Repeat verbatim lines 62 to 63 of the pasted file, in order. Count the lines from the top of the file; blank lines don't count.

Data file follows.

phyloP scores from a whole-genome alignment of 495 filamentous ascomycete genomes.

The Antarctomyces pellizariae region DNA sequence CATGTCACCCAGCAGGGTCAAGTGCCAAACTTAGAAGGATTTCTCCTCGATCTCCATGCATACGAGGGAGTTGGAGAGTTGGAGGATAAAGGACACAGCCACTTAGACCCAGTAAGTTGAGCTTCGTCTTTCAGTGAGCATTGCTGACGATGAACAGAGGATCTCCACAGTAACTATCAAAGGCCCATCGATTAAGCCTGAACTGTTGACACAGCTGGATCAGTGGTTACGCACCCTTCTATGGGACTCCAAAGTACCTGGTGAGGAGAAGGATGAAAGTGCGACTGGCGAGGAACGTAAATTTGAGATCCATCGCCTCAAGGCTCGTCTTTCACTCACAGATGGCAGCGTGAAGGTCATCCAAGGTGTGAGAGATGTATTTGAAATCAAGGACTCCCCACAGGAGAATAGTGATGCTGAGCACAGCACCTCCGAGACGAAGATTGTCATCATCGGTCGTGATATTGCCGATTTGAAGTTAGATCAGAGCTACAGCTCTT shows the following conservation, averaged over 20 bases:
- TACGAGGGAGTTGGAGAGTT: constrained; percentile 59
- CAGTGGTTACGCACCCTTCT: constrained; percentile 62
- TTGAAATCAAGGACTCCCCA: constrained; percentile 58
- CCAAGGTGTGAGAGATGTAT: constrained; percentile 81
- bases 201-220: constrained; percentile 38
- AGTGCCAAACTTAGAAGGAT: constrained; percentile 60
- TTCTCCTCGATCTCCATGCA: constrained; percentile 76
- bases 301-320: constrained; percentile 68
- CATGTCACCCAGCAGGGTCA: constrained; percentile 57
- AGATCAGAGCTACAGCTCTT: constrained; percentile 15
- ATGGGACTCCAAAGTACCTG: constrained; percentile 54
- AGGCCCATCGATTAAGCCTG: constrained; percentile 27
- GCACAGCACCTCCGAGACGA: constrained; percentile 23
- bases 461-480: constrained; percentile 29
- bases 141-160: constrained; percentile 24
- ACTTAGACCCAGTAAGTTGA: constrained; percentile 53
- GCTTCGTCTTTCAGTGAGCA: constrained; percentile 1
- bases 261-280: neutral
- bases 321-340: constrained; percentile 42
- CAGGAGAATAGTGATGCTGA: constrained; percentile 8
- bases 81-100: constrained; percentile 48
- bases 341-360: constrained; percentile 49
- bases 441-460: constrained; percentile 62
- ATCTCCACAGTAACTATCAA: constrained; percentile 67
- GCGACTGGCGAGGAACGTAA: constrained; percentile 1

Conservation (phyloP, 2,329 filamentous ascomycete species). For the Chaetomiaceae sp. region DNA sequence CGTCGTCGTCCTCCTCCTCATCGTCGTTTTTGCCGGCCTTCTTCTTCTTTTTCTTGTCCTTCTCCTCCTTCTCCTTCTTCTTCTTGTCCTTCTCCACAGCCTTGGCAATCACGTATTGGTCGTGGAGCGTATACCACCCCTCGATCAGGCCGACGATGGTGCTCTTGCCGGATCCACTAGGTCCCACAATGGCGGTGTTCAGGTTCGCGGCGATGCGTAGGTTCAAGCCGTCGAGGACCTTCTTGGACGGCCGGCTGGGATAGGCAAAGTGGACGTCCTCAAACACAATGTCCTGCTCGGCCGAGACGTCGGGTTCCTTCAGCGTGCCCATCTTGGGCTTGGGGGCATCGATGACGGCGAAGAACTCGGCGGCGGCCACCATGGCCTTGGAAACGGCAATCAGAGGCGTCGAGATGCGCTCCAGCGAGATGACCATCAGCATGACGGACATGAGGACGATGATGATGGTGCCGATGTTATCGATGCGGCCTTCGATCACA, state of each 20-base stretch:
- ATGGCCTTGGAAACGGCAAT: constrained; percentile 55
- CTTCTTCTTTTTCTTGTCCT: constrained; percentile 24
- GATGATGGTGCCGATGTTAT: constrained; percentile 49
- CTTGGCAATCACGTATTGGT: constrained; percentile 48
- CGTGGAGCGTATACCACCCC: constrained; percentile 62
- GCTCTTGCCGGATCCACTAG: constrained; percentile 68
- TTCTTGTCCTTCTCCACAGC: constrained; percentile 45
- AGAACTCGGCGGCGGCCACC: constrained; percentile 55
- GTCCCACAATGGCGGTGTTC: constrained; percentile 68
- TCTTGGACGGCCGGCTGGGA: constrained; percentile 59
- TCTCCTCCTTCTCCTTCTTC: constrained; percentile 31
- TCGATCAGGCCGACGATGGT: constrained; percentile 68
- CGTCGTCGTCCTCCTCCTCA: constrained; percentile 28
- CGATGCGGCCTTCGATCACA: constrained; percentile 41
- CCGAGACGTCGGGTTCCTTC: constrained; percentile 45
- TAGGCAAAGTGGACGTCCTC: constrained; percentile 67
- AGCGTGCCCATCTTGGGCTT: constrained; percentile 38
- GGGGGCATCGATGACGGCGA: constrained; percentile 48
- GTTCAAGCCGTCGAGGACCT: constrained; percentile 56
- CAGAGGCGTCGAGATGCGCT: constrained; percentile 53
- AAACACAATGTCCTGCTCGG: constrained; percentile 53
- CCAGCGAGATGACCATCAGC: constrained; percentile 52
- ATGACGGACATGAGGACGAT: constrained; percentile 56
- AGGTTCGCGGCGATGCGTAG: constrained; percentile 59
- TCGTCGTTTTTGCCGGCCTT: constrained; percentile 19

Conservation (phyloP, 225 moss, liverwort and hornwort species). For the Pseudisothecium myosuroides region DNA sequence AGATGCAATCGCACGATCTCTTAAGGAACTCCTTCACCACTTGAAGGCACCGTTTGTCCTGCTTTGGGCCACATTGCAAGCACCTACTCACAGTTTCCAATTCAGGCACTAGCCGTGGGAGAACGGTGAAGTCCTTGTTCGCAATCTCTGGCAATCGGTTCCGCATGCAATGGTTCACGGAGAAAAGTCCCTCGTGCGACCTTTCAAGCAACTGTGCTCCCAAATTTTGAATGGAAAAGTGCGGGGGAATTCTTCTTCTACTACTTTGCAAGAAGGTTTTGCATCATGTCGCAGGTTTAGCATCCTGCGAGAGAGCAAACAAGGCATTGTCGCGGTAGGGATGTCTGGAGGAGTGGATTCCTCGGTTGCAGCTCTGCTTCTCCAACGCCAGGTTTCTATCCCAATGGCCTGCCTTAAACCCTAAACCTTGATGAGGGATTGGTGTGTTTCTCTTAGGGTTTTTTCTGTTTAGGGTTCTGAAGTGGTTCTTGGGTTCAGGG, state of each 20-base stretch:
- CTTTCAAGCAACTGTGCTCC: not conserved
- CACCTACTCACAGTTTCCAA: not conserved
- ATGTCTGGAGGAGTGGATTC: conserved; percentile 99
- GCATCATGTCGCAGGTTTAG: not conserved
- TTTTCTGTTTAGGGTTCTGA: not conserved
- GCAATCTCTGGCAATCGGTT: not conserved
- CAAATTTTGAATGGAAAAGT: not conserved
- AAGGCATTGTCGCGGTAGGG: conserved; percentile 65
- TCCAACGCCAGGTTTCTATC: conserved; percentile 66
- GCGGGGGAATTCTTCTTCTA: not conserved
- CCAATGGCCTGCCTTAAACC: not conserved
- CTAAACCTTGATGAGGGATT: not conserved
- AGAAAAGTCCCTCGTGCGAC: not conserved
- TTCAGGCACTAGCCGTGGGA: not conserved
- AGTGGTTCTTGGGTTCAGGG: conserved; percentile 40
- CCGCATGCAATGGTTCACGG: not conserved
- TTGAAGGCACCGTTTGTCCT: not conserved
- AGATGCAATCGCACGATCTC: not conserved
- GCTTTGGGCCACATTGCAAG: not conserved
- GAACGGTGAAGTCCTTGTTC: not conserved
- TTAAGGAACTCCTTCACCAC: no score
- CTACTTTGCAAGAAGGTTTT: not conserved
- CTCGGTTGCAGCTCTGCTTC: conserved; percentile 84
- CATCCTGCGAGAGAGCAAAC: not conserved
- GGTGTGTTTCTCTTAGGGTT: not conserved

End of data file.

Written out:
- AAGGCATTGTCGCGGTAGGG: conserved; percentile 65
- TCCAACGCCAGGTTTCTATC: conserved; percentile 66